As I mentioned though, it has been a journey. Once we initially decided not to “do Halloween”, we gave our children an alternative by getting together with a few other families and having a Harvest Party. We had such fun. The kids dressed up in cute costumes and we gave them treats and played games like “Stuff a Scarecrow Race” or “Scavenger Hunt“ and “Flashlight Tag“. Our motives were good, and we wanted to provide a fun place and a good time. We didn’t want to cheat our kids out of the fun and memories of Halloween, like candy and costumes, and this seemed like a good option. But after a couple of years of this annual event, our son was getting older and I realized that what we were doing was still a celebration of Halloween, similar to the church events hosted by very well meaning, devoted folks, who go to a ton of work to provide a safe, fun place for families to come and enjoy.
We had added 2 little girls to our family, and with a 10 year gap in ages, we were at a crossroads. Did we want to head down the same uncomfortable path in celebrating this day? What message were we giving our kids, especially our son, who was 12, regarding any involvement with the occult? The Lord again spoke loudly to our hearts. We felt like the veil was pulled away, and we came to see Halloween as a holy day within the occult, celebrated by the Wicca religion, and we wanted nothing to do with it.
We decided to take a completely different approach with our family. We were very honest with our children. First, we repented to the Lord and to our son, for our lack of understanding on the subject of the occult, and for our previous participation in anything on October 31st that was related to Halloween. Then we educated ourselves and our children on the subject. We explained the religion behind the holiday, and began to teach them discernment regarding evil and to recognize the marketing of things pretending to be cute or silly, but still linked to celebrating something we believe is offensive to the Lord.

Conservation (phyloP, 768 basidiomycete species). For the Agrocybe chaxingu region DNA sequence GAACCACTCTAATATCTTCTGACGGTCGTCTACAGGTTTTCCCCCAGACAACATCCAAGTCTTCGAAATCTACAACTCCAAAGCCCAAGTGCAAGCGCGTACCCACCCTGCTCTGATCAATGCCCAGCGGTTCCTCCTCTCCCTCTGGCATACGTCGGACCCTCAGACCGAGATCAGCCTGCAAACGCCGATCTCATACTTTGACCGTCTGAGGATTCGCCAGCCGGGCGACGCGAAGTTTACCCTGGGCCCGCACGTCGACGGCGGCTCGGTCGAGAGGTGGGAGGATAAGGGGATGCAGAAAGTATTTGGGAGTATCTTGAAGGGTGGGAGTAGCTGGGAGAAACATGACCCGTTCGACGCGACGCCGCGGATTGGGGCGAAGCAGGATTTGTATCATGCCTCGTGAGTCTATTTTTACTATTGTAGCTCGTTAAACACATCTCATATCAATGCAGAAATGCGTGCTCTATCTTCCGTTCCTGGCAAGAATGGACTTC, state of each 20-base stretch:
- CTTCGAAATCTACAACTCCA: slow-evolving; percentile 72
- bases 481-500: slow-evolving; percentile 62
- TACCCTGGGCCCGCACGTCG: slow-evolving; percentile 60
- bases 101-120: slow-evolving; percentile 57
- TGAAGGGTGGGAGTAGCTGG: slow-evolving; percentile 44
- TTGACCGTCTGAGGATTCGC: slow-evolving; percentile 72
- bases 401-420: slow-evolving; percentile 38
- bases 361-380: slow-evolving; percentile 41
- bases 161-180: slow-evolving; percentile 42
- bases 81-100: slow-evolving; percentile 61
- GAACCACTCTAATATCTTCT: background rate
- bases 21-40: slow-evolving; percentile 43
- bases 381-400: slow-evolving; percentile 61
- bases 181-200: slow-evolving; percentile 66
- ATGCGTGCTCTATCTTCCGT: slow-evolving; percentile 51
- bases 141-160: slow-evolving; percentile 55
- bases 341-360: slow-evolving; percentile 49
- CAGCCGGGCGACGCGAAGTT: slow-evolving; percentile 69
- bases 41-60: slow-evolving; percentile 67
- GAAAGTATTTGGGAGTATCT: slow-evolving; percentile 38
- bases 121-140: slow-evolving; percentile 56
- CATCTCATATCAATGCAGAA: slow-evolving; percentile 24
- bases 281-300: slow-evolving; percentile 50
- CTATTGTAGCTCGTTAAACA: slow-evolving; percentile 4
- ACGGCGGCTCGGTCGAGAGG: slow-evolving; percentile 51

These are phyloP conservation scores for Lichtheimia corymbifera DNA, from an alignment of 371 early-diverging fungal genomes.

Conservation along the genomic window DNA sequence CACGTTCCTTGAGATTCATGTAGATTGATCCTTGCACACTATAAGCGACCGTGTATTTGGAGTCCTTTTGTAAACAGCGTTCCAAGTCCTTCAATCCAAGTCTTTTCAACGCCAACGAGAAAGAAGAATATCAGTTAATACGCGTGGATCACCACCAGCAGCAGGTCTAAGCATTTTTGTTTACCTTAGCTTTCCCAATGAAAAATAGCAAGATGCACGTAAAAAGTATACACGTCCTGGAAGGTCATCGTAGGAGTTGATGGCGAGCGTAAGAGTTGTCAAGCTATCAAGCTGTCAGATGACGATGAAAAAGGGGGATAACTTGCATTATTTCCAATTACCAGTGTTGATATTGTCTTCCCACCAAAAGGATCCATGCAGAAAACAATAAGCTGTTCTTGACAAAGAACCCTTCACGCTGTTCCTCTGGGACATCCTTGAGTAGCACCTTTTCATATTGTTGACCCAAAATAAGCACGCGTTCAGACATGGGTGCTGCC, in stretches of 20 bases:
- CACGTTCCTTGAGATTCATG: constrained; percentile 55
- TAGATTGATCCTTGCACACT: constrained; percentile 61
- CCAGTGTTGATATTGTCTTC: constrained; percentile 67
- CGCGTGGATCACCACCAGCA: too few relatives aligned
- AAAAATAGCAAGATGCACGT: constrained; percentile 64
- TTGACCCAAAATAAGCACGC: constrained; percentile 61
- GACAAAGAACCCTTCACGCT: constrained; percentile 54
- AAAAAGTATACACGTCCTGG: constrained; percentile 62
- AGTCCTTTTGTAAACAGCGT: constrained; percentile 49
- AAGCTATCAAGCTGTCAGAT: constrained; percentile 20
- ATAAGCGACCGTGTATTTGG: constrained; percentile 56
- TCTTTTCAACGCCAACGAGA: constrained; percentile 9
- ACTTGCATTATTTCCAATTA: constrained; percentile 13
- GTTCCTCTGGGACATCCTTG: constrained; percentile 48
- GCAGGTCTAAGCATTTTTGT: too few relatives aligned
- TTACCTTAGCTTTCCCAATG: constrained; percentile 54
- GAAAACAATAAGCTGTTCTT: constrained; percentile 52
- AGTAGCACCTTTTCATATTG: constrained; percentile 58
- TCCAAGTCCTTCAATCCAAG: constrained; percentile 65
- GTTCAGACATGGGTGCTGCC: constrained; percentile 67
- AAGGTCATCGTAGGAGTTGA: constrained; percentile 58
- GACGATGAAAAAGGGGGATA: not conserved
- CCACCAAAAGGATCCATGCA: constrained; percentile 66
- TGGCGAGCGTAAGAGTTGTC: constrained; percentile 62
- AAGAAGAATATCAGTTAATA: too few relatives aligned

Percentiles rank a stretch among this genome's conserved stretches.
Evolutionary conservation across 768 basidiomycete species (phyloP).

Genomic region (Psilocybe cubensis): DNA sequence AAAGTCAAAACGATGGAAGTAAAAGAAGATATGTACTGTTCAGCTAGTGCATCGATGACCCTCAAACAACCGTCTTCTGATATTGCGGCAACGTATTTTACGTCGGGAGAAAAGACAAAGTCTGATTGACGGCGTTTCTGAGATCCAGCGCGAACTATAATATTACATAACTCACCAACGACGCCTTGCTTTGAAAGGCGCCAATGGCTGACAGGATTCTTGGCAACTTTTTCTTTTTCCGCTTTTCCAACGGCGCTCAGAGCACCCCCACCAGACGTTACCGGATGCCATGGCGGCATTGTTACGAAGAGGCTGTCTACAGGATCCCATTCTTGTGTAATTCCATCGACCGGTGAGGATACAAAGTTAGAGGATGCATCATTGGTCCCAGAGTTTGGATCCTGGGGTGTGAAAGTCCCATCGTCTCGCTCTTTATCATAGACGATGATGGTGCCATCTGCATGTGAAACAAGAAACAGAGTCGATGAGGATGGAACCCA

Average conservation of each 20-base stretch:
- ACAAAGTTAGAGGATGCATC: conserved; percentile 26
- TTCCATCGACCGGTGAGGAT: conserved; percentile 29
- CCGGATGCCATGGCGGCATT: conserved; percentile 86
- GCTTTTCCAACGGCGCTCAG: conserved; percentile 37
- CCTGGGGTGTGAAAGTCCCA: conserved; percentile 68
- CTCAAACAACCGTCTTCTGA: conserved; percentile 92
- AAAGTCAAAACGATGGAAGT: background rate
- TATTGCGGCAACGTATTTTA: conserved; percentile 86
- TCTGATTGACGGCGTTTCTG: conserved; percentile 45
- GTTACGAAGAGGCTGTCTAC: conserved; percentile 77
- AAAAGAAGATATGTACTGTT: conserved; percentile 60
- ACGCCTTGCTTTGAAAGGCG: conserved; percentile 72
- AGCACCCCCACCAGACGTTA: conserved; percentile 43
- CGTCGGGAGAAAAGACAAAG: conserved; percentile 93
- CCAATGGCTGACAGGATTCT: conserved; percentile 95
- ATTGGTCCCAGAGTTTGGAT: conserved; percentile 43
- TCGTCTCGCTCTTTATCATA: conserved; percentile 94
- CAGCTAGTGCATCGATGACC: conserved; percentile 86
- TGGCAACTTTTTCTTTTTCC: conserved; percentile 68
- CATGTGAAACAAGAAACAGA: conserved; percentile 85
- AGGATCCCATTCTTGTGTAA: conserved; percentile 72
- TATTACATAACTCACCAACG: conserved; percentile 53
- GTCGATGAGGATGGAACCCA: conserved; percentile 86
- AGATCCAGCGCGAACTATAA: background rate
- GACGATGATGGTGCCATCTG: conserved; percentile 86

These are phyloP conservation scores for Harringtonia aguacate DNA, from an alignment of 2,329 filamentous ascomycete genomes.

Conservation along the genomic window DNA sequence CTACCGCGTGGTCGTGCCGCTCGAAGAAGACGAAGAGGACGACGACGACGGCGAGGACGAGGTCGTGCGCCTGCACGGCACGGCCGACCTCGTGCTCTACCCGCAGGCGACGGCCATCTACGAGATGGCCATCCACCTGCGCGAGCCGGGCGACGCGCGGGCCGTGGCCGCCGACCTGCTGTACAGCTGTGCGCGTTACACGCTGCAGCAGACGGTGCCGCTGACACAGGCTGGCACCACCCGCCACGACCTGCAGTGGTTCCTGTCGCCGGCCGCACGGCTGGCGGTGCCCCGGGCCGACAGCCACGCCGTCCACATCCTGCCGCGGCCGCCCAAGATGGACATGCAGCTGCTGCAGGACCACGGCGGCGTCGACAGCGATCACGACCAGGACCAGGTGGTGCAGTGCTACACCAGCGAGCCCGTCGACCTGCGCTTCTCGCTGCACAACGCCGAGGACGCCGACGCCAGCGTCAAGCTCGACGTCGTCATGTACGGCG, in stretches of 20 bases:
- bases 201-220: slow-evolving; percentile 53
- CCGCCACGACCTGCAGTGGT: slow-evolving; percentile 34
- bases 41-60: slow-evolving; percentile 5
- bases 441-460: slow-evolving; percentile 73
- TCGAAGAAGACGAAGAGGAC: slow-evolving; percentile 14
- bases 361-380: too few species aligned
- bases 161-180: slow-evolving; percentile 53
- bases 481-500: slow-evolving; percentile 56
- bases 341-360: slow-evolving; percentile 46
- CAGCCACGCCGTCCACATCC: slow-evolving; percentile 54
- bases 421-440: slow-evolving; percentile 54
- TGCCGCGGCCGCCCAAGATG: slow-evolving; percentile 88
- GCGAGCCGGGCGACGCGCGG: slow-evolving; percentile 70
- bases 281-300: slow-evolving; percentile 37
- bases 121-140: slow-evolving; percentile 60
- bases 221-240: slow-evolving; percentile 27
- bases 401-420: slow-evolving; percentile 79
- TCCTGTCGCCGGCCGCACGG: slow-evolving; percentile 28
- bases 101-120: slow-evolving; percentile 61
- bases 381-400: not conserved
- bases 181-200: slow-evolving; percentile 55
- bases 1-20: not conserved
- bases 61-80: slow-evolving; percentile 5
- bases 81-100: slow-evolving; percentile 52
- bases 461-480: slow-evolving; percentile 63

Well, at that time we lived in the country, and in 13 years, we never had a “trick or treater”, so it was quite easy to take our stand. : ) If we didn’t go into town on Oct. 31, my children didn’t even know it was Halloween. But with our recent move back into town, we have been faced with questions about why we aren’t participating, and given the chance to share our heart about this with our new neighbors. When asked first by a cashier and then by a neighbor, what they were going to be for Halloween, my girls quickly answered, “We don’t do Halloween”. When asked surprisingly, “Why not?”… they both said, “It is such an evil holiday, we want nothing to do with it”.
I find it interesting that even young children can be sensitive in their spirit to either the Holy Spirit, or to things of the occult. Our culture, both secular and the church, is becoming so desensitized to evil. From Harry Potter, to the dark vampire movies, our Christian kids and young adults are being attracted to the occult. We need to teach our kids to recognize their enemy.
I share my story, my journey, because maybe someone else is out there, struggling with this issue, wondering if they are alone. You are not. : ) I also wanted to encourage families to take a moment to maybe reevaluate what your family does or does not do on Halloween. I know it seems quite harmless to participate in church festivities. But personally, I think it would be much more beneficial if congregations were taught the truth behind Halloween, from the pulpit, and encouraged to have nothing to do with it, rather than throw a party in the church parking lot.
Well, it took some courage for me to share this, but I pray my heart comes through as I write. Again, I don’t mean to be judgmental or self-righteous in any way… far from it. And if you are comfortable with participating in Halloween or Harvest parties… please don’t feel judged. We all encounter different moments when we just can’t ignore what the Lord is showing us or telling us. For me, I may feel Halloween is one of those convictions, but I am certain the Lord has shown you particular things, and I am still on the journey of finding my way. : )
~Blessings, Lynn